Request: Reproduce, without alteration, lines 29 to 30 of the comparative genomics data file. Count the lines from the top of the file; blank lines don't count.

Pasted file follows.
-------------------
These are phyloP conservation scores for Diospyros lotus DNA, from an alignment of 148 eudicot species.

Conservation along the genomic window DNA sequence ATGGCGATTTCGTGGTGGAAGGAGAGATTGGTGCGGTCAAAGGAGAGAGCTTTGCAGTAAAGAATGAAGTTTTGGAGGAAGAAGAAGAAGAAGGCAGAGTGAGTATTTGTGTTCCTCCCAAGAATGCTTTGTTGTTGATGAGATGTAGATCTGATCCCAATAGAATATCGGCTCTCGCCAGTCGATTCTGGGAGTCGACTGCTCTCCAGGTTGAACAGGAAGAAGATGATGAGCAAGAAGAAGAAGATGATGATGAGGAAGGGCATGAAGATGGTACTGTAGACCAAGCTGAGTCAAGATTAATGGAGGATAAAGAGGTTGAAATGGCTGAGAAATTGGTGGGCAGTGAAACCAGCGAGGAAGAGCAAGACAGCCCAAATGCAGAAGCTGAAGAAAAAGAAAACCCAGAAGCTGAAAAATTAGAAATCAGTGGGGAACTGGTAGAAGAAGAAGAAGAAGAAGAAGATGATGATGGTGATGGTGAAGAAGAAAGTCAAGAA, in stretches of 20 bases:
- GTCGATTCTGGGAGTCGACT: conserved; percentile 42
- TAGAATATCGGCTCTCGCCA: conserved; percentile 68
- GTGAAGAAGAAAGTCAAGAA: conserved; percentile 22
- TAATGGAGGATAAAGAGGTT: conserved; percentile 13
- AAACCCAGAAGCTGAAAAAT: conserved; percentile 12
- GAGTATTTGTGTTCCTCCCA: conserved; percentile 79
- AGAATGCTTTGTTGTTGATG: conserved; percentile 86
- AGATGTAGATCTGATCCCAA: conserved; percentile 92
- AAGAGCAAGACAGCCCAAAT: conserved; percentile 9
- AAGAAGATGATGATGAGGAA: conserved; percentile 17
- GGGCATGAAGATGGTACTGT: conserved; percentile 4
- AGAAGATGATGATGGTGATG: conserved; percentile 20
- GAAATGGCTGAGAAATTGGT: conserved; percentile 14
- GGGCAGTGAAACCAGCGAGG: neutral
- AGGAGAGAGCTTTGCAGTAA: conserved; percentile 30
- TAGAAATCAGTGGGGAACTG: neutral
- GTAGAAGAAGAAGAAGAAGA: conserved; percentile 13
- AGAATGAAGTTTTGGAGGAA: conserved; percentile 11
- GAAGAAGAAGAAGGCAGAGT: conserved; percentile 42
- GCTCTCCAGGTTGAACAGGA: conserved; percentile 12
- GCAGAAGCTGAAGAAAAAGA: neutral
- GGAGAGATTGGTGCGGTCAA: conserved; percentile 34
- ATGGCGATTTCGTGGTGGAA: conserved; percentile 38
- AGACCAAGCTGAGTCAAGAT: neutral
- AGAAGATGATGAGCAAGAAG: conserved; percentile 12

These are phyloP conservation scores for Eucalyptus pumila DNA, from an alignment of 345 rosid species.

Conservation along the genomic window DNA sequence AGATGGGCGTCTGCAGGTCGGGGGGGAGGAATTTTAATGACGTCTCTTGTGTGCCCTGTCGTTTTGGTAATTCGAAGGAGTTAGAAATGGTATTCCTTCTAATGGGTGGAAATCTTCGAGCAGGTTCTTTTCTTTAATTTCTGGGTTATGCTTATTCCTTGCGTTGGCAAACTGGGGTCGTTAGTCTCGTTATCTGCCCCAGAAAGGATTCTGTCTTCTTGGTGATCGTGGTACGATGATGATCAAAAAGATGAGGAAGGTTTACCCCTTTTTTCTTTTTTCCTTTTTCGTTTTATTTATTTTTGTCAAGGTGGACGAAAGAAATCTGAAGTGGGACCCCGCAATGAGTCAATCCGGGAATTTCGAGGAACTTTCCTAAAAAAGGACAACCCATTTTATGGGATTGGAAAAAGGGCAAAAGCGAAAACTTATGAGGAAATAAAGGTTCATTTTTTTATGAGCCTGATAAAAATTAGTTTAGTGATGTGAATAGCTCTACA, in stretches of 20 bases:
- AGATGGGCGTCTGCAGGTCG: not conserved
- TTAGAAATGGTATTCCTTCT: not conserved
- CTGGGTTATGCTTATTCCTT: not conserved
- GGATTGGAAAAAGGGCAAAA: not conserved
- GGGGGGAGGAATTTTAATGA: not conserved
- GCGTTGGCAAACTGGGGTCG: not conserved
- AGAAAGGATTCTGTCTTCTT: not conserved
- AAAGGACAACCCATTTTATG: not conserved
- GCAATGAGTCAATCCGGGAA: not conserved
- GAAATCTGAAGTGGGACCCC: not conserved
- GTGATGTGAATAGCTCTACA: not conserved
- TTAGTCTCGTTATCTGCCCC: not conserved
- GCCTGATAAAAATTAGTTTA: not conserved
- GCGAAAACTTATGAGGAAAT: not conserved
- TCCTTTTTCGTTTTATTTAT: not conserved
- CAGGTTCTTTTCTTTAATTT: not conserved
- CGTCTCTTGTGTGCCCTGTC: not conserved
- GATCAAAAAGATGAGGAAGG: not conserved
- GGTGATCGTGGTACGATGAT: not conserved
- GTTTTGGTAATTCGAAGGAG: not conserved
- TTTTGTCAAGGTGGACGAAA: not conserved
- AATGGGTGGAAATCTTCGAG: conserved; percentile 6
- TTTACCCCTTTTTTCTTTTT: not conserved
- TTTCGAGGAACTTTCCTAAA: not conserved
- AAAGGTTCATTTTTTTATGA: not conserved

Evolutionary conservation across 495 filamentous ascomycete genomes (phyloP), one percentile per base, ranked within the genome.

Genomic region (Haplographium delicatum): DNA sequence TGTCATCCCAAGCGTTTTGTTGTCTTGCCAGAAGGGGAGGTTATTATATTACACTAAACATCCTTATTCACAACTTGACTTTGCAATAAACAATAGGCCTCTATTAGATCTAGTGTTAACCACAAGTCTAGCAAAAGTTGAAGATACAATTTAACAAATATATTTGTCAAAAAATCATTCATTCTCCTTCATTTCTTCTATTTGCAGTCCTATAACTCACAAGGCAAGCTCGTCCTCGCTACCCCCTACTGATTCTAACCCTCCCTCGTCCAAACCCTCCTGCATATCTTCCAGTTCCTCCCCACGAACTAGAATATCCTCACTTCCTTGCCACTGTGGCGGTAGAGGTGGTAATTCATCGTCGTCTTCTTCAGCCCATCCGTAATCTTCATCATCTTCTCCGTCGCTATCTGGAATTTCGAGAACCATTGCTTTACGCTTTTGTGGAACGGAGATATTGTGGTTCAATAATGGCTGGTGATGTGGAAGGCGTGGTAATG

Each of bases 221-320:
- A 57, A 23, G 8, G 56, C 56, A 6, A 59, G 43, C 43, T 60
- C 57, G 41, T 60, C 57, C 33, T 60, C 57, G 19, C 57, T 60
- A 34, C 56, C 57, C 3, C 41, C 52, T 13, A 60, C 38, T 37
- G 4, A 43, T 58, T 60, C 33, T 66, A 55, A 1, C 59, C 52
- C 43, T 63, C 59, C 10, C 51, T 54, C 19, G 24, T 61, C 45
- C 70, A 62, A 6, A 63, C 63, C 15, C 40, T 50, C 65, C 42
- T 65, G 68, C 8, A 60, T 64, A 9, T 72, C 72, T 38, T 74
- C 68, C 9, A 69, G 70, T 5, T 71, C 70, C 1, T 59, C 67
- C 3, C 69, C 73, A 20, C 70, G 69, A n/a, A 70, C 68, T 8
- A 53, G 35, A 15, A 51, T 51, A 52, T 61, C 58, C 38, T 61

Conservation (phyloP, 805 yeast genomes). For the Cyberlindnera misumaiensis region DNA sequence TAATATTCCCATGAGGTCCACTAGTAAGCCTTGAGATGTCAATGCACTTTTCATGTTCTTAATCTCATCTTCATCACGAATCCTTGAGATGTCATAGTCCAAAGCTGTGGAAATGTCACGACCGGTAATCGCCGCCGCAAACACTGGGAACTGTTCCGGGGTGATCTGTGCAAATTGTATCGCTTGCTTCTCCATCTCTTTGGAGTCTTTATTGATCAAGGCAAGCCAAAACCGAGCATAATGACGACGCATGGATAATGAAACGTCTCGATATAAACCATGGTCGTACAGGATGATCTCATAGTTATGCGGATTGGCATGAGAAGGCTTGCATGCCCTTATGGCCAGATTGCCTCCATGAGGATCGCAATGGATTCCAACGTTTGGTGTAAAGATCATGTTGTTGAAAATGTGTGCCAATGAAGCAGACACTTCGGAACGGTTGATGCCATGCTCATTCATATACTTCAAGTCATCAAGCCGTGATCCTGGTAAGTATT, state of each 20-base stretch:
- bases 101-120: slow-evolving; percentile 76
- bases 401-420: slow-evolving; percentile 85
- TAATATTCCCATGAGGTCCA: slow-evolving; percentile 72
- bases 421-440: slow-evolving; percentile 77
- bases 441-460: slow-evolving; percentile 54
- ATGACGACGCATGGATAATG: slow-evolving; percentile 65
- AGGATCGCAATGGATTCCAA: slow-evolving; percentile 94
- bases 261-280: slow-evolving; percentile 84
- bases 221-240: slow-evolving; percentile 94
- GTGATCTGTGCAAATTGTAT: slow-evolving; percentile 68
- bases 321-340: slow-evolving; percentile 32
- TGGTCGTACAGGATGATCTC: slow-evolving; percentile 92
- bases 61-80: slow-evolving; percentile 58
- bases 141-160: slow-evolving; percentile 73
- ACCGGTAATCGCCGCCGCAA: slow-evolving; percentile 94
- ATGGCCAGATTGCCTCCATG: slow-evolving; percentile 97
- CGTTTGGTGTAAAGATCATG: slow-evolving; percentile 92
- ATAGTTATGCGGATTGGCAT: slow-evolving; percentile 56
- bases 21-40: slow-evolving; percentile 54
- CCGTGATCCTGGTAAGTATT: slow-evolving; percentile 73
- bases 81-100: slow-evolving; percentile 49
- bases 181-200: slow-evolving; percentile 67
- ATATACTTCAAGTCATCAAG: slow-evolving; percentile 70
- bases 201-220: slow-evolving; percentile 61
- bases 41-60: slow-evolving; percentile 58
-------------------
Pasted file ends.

Conservation along the genomic window DNA sequence AGATGGGCGTCTGCAGGTCGGGGGGGAGGAATTTTAATGACGTCTCTTGTGTGCCCTGTCGTTTTGGTAATTCGAAGGAGTTAGAAATGGTATTCCTTCTAATGGGTGGAAATCTTCGAGCAGGTTCTTTTCTTTAATTTCTGGGTTATGCTTATTCCTTGCGTTGGCAAACTGGGGTCGTTAGTCTCGTTATCTGCCCCAGAAAGGATTCTGTCTTCTTGGTGATCGTGGTACGATGATGATCAAAAAGATGAGGAAGGTTTACCCCTTTTTTCTTTTTTCCTTTTTCGTTTTATTTATTTTTGTCAAGGTGGACGAAAGAAATCTGAAGTGGGACCCCGCAATGAGTCAATCCGGGAATTTCGAGGAACTTTCCTAAAAAAGGACAACCCATTTTATGGGATTGGAAAAAGGGCAAAAGCGAAAACTTATGAGGAAATAAAGGTTCATTTTTTTATGAGCCTGATAAAAATTAGTTTAGTGATGTGAATAGCTCTACA, in stretches of 20 bases:
- AGATGGGCGTCTGCAGGTCG: not conserved